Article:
More than 1,300 residents attended on Sunday

“She’s my best friend and she deserves not to live in fear,” said Nicholas of Pope.

The protest also gave locals various ways to help, whether it was working at the medic station, registering people to vote, or raising money for Black Lives Matter.

Marietta resident Tim Turner wanted to help, so he offered to purchase food and water to be distributed to protesters. His company matched his initial budget, and DaVinci’s Restaurant answered his call on social media for sale of provisions.

“About a week before, I told my wife we wanted to do something but they had most things taken care of in terms of volunteers,” said Turner. “We thought it was going to be warmer than it was so we wanted to provide food and water and make it known so people didn’t have to worry about bringing stuff.”

Everyone wants something to do but sometimes we need a catalyst once something gets rolling.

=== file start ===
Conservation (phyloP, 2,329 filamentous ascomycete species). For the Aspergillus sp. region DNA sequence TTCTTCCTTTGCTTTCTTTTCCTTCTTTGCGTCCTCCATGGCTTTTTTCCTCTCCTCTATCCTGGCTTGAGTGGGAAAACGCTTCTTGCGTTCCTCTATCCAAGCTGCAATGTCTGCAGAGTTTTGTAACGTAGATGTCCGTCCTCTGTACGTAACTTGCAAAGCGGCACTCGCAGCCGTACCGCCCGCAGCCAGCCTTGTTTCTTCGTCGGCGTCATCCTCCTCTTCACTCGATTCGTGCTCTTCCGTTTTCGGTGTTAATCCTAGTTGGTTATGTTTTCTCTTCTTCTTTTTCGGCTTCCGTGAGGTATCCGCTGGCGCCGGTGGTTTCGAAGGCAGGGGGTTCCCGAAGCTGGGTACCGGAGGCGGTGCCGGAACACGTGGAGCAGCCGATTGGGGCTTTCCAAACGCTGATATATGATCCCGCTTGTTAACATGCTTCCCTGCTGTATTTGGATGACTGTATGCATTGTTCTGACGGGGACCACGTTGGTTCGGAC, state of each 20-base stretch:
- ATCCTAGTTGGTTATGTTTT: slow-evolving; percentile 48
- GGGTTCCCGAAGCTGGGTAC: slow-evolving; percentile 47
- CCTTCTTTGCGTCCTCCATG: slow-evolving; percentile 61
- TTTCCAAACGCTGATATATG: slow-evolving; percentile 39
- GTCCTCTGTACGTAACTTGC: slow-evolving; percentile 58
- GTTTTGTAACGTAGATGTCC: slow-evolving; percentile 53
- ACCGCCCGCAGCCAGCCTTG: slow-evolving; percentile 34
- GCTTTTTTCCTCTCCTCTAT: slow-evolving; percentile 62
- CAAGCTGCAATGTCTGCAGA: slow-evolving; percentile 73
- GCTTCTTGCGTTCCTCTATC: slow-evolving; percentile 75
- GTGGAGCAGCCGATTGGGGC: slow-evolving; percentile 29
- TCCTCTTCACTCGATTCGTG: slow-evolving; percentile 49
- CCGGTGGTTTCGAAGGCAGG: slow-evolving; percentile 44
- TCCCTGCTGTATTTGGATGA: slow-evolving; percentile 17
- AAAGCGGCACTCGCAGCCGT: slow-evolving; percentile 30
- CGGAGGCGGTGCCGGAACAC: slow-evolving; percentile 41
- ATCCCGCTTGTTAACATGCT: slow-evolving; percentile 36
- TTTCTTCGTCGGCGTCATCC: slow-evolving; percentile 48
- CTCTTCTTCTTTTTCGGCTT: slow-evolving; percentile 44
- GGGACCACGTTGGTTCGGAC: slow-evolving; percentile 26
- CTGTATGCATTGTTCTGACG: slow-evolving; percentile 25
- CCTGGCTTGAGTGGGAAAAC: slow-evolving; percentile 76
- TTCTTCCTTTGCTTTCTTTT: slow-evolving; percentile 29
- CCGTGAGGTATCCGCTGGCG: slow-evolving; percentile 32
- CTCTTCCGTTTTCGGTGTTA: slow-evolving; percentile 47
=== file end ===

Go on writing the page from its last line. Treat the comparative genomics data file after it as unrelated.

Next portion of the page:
Tim Turner

DaVinci’s provided disposable utensils, ice chests for water, two different types of wraps, stromboli, chips and pasta salad. After securing this initial order, enough donations came in for Turner to be able to double it.

“We wound up being able to put together 260 full meals and 400 snacks and tons of water,” he said.

At the protest, food and water were handed out free of charge. However, several protesters offered donations, totaling $787, which Turner was able to immediately donate to Black Lives Matter through the Movement Black Lives’ fund. Leftovers were given to Gospel Mission in Harmar, including four or five cases of water and non-perishables. His friends, Chris Fennell and Ben Smith, assisted him, along with his son Kaleb, 20.

25 residents registered to vote or updated their voting records during the event

“My wife Bre was a tremendous help, setting stuff up and watching our kids,” said Turner.

Turner was surprised to see the turnout at the protest, but not surprised that so many stepped up to help out.

Online discussions following the event suggested action items such as starting a local diversity and inclusion organization, teaming up with the Office of Diversity and Inclusion at Marietta College, reaching out to local police officials about prioritizing the hiring of officers of color, and more.

“Marietta is a town of momentum,” he said. “Everyone wants something to do but sometimes we need a catalyst once something gets rolling. That’s exactly what happened. It’s one of the things I love about this place.”